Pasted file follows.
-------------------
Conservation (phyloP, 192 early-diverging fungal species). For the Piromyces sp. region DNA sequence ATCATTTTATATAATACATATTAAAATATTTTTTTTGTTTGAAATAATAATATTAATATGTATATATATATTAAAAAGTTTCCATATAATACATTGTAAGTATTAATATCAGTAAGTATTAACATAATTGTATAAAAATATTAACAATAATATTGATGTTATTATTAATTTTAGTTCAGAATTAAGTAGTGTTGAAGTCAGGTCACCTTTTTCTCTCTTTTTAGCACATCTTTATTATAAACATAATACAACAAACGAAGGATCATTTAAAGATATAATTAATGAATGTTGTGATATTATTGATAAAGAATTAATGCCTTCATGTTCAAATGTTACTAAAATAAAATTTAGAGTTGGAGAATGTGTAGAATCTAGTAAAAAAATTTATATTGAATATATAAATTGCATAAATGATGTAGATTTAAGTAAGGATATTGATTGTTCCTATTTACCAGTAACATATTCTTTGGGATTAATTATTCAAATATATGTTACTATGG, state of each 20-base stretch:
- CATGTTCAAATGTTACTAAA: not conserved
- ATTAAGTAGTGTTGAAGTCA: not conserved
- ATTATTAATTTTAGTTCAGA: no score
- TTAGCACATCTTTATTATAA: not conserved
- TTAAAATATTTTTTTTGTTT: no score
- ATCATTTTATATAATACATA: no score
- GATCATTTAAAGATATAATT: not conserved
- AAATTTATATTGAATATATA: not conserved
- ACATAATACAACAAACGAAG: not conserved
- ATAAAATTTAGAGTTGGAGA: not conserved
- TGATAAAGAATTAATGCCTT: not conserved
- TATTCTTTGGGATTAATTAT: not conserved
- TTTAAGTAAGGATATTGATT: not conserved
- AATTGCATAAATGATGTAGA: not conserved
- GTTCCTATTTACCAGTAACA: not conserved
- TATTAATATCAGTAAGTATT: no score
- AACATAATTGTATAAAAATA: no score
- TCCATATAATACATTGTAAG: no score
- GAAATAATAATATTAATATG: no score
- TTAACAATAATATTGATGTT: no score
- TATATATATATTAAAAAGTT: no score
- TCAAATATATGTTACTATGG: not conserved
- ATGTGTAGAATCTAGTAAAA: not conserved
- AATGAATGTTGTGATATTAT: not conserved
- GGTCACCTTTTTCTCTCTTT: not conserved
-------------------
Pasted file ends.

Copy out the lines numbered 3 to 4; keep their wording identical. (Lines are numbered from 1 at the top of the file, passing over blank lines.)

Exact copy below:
- ATTAAGTAGTGTTGAAGTCA: not conserved
- ATTATTAATTTTAGTTCAGA: no score